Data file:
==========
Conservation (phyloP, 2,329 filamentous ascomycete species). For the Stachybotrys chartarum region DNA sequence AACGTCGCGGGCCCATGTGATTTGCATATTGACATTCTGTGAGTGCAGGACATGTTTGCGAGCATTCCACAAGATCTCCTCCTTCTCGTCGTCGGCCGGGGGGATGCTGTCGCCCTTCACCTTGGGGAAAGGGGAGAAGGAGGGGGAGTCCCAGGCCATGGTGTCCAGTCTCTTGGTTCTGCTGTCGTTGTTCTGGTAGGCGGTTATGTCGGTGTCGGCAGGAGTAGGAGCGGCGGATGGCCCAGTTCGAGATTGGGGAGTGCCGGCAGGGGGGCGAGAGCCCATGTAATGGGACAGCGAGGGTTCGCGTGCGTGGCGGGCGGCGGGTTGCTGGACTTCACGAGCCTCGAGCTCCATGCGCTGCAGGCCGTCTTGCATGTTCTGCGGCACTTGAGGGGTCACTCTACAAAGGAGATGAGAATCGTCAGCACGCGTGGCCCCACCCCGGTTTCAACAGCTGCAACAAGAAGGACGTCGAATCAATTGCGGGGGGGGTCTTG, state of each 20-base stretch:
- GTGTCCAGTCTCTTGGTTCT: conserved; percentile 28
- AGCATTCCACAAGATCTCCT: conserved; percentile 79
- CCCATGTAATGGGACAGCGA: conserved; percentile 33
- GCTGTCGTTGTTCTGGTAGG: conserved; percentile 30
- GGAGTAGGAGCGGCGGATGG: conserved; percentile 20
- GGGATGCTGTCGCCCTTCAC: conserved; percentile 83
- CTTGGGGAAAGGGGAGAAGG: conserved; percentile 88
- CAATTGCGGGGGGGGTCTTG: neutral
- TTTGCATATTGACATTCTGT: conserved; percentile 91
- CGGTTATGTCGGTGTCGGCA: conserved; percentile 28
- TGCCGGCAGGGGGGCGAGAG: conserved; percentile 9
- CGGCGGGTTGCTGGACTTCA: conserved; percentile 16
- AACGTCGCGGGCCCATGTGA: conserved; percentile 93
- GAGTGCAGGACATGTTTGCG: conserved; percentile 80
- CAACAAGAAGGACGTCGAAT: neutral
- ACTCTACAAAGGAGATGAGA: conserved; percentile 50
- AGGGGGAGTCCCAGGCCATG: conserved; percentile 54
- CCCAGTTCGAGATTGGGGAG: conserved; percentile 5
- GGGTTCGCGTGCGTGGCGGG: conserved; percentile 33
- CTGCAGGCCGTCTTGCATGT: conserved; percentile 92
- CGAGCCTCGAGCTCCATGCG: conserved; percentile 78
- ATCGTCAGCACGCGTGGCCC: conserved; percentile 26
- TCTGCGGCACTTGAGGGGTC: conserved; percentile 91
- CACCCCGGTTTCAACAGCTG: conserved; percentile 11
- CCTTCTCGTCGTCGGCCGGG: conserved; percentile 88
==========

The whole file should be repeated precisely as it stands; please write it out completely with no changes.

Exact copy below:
Conservation (phyloP, 2,329 filamentous ascomycete species). For the Stachybotrys chartarum region DNA sequence AACGTCGCGGGCCCATGTGATTTGCATATTGACATTCTGTGAGTGCAGGACATGTTTGCGAGCATTCCACAAGATCTCCTCCTTCTCGTCGTCGGCCGGGGGGATGCTGTCGCCCTTCACCTTGGGGAAAGGGGAGAAGGAGGGGGAGTCCCAGGCCATGGTGTCCAGTCTCTTGGTTCTGCTGTCGTTGTTCTGGTAGGCGGTTATGTCGGTGTCGGCAGGAGTAGGAGCGGCGGATGGCCCAGTTCGAGATTGGGGAGTGCCGGCAGGGGGGCGAGAGCCCATGTAATGGGACAGCGAGGGTTCGCGTGCGTGGCGGGCGGCGGGTTGCTGGACTTCACGAGCCTCGAGCTCCATGCGCTGCAGGCCGTCTTGCATGTTCTGCGGCACTTGAGGGGTCACTCTACAAAGGAGATGAGAATCGTCAGCACGCGTGGCCCCACCCCGGTTTCAACAGCTGCAACAAGAAGGACGTCGAATCAATTGCGGGGGGGGTCTTG, state of each 20-base stretch:
- GTGTCCAGTCTCTTGGTTCT: conserved; percentile 28
- AGCATTCCACAAGATCTCCT: conserved; percentile 79
- CCCATGTAATGGGACAGCGA: conserved; percentile 33
- GCTGTCGTTGTTCTGGTAGG: conserved; percentile 30
- GGAGTAGGAGCGGCGGATGG: conserved; percentile 20
- GGGATGCTGTCGCCCTTCAC: conserved; percentile 83
- CTTGGGGAAAGGGGAGAAGG: conserved; percentile 88
- CAATTGCGGGGGGGGTCTTG: neutral
- TTTGCATATTGACATTCTGT: conserved; percentile 91
- CGGTTATGTCGGTGTCGGCA: conserved; percentile 28
- TGCCGGCAGGGGGGCGAGAG: conserved; percentile 9
- CGGCGGGTTGCTGGACTTCA: conserved; percentile 16
- AACGTCGCGGGCCCATGTGA: conserved; percentile 93
- GAGTGCAGGACATGTTTGCG: conserved; percentile 80
- CAACAAGAAGGACGTCGAAT: neutral
- ACTCTACAAAGGAGATGAGA: conserved; percentile 50
- AGGGGGAGTCCCAGGCCATG: conserved; percentile 54
- CCCAGTTCGAGATTGGGGAG: conserved; percentile 5
- GGGTTCGCGTGCGTGGCGGG: conserved; percentile 33
- CTGCAGGCCGTCTTGCATGT: conserved; percentile 92
- CGAGCCTCGAGCTCCATGCG: conserved; percentile 78
- ATCGTCAGCACGCGTGGCCC: conserved; percentile 26
- TCTGCGGCACTTGAGGGGTC: conserved; percentile 91
- CACCCCGGTTTCAACAGCTG: conserved; percentile 11
- CCTTCTCGTCGTCGGCCGGG: conserved; percentile 88